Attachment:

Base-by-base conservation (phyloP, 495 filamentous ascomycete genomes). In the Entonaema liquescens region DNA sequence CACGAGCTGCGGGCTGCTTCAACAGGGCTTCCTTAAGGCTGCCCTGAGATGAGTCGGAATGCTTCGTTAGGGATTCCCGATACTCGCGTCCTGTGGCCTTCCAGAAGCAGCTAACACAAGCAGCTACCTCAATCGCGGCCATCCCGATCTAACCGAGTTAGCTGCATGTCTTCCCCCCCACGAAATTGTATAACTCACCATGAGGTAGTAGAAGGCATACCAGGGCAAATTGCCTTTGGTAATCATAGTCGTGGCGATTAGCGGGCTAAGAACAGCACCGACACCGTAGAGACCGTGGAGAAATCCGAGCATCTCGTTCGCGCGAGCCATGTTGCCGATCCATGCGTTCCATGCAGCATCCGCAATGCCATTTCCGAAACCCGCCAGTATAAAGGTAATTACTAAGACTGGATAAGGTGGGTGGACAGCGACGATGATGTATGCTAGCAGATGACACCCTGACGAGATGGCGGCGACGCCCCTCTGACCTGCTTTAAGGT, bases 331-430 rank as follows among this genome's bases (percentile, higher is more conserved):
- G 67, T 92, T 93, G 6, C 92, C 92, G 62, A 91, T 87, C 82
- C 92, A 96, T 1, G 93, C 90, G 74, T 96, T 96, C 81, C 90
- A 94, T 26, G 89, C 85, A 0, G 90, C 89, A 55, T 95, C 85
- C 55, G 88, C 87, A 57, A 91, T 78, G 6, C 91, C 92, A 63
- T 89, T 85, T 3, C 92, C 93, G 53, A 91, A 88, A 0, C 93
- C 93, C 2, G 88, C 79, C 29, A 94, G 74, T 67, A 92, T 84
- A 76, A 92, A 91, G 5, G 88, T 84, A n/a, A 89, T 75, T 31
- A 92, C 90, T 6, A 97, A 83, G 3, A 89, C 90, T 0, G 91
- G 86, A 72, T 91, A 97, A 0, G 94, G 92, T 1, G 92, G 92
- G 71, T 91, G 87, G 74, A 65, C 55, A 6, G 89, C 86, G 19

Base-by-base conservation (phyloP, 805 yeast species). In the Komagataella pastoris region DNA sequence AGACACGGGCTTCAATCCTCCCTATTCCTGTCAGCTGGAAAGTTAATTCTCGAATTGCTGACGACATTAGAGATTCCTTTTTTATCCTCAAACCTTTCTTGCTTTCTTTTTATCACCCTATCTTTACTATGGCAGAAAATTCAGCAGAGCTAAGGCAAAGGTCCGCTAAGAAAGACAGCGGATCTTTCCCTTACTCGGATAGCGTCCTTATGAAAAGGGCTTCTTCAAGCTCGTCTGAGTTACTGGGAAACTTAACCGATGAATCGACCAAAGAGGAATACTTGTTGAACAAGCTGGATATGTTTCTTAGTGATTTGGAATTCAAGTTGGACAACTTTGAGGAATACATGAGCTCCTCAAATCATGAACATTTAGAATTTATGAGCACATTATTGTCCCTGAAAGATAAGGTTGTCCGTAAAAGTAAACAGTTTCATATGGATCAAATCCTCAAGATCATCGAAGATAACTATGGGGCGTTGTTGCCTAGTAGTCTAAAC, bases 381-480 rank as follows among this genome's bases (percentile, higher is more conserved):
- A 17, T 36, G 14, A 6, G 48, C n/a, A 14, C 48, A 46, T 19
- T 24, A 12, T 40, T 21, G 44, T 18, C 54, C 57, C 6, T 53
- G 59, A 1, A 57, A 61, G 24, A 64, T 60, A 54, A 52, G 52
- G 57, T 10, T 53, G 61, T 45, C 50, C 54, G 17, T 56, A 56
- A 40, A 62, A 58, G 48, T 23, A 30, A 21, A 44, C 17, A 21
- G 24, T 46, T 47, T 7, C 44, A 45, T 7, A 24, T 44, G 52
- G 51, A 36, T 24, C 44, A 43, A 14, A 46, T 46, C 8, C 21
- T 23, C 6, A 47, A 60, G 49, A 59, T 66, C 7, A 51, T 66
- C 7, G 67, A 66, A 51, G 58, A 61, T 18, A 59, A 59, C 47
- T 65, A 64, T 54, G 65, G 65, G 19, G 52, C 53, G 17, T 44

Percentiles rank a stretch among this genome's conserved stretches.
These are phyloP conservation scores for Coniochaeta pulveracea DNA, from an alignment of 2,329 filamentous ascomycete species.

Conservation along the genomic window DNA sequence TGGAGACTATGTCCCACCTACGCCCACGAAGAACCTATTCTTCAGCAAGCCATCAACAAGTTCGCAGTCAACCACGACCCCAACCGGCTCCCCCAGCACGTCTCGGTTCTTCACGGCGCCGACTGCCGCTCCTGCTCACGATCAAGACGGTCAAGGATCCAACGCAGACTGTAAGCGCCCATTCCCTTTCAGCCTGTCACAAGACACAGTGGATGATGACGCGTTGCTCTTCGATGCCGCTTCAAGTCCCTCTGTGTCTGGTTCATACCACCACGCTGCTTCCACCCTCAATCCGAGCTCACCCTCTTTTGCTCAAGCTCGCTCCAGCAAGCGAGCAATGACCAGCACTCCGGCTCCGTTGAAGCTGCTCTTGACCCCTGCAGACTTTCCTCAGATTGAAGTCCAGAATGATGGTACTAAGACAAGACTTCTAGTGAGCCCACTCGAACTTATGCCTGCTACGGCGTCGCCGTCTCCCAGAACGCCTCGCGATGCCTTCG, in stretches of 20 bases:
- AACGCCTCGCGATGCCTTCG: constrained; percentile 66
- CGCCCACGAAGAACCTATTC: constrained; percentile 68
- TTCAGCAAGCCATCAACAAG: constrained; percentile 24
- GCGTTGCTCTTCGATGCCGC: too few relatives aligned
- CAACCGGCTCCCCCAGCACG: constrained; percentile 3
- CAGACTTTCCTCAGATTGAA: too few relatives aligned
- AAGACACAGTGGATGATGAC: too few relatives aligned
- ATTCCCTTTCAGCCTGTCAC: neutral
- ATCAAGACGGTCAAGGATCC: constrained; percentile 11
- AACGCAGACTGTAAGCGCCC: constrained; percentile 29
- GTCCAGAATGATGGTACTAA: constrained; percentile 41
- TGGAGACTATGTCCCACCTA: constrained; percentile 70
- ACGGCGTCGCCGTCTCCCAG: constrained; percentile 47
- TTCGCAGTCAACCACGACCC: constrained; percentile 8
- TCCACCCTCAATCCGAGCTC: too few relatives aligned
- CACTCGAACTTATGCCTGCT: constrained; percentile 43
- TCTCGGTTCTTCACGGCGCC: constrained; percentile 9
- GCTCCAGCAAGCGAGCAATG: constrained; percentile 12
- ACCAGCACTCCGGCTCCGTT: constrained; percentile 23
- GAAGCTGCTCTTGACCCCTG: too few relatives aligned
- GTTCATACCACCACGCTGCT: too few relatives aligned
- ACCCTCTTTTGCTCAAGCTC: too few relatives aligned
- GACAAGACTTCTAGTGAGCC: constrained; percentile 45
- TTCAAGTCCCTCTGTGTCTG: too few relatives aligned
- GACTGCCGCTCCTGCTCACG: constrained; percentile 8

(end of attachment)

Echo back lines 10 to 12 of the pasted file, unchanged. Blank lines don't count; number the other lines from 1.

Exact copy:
- G 86, A 72, T 91, A 97, A 0, G 94, G 92, T 1, G 92, G 92
- G 71, T 91, G 87, G 74, A 65, C 55, A 6, G 89, C 86, G 19

Base-by-base conservation (phyloP, 805 yeast species). In the Komagataella pastoris region DNA sequence AGACACGGGCTTCAATCCTCCCTATTCCTGTCAGCTGGAAAGTTAATTCTCGAATTGCTGACGACATTAGAGATTCCTTTTTTATCCTCAAACCTTTCTTGCTTTCTTTTTATCACCCTATCTTTACTATGGCAGAAAATTCAGCAGAGCTAAGGCAAAGGTCCGCTAAGAAAGACAGCGGATCTTTCCCTTACTCGGATAGCGTCCTTATGAAAAGGGCTTCTTCAAGCTCGTCTGAGTTACTGGGAAACTTAACCGATGAATCGACCAAAGAGGAATACTTGTTGAACAAGCTGGATATGTTTCTTAGTGATTTGGAATTCAAGTTGGACAACTTTGAGGAATACATGAGCTCCTCAAATCATGAACATTTAGAATTTATGAGCACATTATTGTCCCTGAAAGATAAGGTTGTCCGTAAAAGTAAACAGTTTCATATGGATCAAATCCTCAAGATCATCGAAGATAACTATGGGGCGTTGTTGCCTAGTAGTCTAAAC, bases 381-480 rank as follows among this genome's bases (percentile, higher is more conserved):